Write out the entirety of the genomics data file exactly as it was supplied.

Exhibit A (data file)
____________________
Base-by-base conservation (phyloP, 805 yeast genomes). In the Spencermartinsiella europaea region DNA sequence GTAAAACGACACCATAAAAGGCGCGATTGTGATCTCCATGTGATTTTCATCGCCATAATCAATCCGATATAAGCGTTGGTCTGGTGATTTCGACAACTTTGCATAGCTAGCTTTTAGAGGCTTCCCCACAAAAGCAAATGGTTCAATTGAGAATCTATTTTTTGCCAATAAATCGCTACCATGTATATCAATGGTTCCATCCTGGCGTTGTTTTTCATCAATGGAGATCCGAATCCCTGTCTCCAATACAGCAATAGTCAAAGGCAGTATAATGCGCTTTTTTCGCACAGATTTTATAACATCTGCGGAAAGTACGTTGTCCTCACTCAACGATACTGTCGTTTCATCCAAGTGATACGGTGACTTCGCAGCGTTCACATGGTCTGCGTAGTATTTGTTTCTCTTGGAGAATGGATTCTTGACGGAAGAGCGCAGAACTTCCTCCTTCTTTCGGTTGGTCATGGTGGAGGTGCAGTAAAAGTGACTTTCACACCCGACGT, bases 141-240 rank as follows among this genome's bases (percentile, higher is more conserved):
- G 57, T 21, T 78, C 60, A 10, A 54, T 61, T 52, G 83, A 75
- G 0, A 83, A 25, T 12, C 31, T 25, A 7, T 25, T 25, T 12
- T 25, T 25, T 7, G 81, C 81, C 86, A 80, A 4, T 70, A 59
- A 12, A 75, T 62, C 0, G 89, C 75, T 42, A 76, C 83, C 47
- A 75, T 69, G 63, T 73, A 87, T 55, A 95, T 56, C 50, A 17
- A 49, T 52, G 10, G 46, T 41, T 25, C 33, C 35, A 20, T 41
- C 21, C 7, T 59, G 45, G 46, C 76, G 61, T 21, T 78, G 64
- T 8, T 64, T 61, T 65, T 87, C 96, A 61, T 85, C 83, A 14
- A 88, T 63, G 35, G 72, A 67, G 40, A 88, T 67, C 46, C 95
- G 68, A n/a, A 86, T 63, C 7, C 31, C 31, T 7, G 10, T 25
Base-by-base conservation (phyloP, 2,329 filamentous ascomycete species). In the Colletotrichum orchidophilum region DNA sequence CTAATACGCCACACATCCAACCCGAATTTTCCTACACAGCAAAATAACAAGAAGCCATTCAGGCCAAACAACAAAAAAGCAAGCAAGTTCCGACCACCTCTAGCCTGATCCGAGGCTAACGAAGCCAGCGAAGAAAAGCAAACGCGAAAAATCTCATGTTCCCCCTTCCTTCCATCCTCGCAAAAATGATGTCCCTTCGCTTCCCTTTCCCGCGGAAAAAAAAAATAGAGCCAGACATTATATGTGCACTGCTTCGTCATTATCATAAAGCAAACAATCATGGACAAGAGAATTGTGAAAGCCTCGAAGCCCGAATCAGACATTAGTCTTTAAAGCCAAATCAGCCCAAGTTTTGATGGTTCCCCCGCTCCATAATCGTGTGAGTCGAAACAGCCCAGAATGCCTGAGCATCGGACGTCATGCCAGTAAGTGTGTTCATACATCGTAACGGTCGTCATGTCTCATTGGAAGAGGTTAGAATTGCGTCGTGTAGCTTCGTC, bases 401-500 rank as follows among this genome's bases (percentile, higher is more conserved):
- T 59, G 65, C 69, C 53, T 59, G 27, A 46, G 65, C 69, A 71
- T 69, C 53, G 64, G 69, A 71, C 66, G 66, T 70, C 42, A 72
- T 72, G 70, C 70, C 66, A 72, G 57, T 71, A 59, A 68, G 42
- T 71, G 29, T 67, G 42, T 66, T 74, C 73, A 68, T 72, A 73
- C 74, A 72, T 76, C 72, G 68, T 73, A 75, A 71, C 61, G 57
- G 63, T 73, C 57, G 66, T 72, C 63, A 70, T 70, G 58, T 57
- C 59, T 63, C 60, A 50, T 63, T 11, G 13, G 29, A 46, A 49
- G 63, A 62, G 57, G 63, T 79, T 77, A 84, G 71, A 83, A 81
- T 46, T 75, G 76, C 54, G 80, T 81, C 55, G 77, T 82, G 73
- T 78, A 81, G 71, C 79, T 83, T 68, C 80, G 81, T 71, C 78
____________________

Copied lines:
Base-by-base conservation (phyloP, 805 yeast genomes). In the Spencermartinsiella europaea region DNA sequence GTAAAACGACACCATAAAAGGCGCGATTGTGATCTCCATGTGATTTTCATCGCCATAATCAATCCGATATAAGCGTTGGTCTGGTGATTTCGACAACTTTGCATAGCTAGCTTTTAGAGGCTTCCCCACAAAAGCAAATGGTTCAATTGAGAATCTATTTTTTGCCAATAAATCGCTACCATGTATATCAATGGTTCCATCCTGGCGTTGTTTTTCATCAATGGAGATCCGAATCCCTGTCTCCAATACAGCAATAGTCAAAGGCAGTATAATGCGCTTTTTTCGCACAGATTTTATAACATCTGCGGAAAGTACGTTGTCCTCACTCAACGATACTGTCGTTTCATCCAAGTGATACGGTGACTTCGCAGCGTTCACATGGTCTGCGTAGTATTTGTTTCTCTTGGAGAATGGATTCTTGACGGAAGAGCGCAGAACTTCCTCCTTCTTTCGGTTGGTCATGGTGGAGGTGCAGTAAAAGTGACTTTCACACCCGACGT, bases 141-240 rank as follows among this genome's bases (percentile, higher is more conserved):
- G 57, T 21, T 78, C 60, A 10, A 54, T 61, T 52, G 83, A 75
- G 0, A 83, A 25, T 12, C 31, T 25, A 7, T 25, T 25, T 12
- T 25, T 25, T 7, G 81, C 81, C 86, A 80, A 4, T 70, A 59
- A 12, A 75, T 62, C 0, G 89, C 75, T 42, A 76, C 83, C 47
- A 75, T 69, G 63, T 73, A 87, T 55, A 95, T 56, C 50, A 17
- A 49, T 52, G 10, G 46, T 41, T 25, C 33, C 35, A 20, T 41
- C 21, C 7, T 59, G 45, G 46, C 76, G 61, T 21, T 78, G 64
- T 8, T 64, T 61, T 65, T 87, C 96, A 61, T 85, C 83, A 14
- A 88, T 63, G 35, G 72, A 67, G 40, A 88, T 67, C 46, C 95
- G 68, A n/a, A 86, T 63, C 7, C 31, C 31, T 7, G 10, T 25
Base-by-base conservation (phyloP, 2,329 filamentous ascomycete species). In the Colletotrichum orchidophilum region DNA sequence CTAATACGCCACACATCCAACCCGAATTTTCCTACACAGCAAAATAACAAGAAGCCATTCAGGCCAAACAACAAAAAAGCAAGCAAGTTCCGACCACCTCTAGCCTGATCCGAGGCTAACGAAGCCAGCGAAGAAAAGCAAACGCGAAAAATCTCATGTTCCCCCTTCCTTCCATCCTCGCAAAAATGATGTCCCTTCGCTTCCCTTTCCCGCGGAAAAAAAAAATAGAGCCAGACATTATATGTGCACTGCTTCGTCATTATCATAAAGCAAACAATCATGGACAAGAGAATTGTGAAAGCCTCGAAGCCCGAATCAGACATTAGTCTTTAAAGCCAAATCAGCCCAAGTTTTGATGGTTCCCCCGCTCCATAATCGTGTGAGTCGAAACAGCCCAGAATGCCTGAGCATCGGACGTCATGCCAGTAAGTGTGTTCATACATCGTAACGGTCGTCATGTCTCATTGGAAGAGGTTAGAATTGCGTCGTGTAGCTTCGTC, bases 401-500 rank as follows among this genome's bases (percentile, higher is more conserved):
- T 59, G 65, C 69, C 53, T 59, G 27, A 46, G 65, C 69, A 71
- T 69, C 53, G 64, G 69, A 71, C 66, G 66, T 70, C 42, A 72
- T 72, G 70, C 70, C 66, A 72, G 57, T 71, A 59, A 68, G 42
- T 71, G 29, T 67, G 42, T 66, T 74, C 73, A 68, T 72, A 73
- C 74, A 72, T 76, C 72, G 68, T 73, A 75, A 71, C 61, G 57
- G 63, T 73, C 57, G 66, T 72, C 63, A 70, T 70, G 58, T 57
- C 59, T 63, C 60, A 50, T 63, T 11, G 13, G 29, A 46, A 49
- G 63, A 62, G 57, G 63, T 79, T 77, A 84, G 71, A 83, A 81
- T 46, T 75, G 76, C 54, G 80, T 81, C 55, G 77, T 82, G 73
- T 78, A 81, G 71, C 79, T 83, T 68, C 80, G 81, T 71, C 78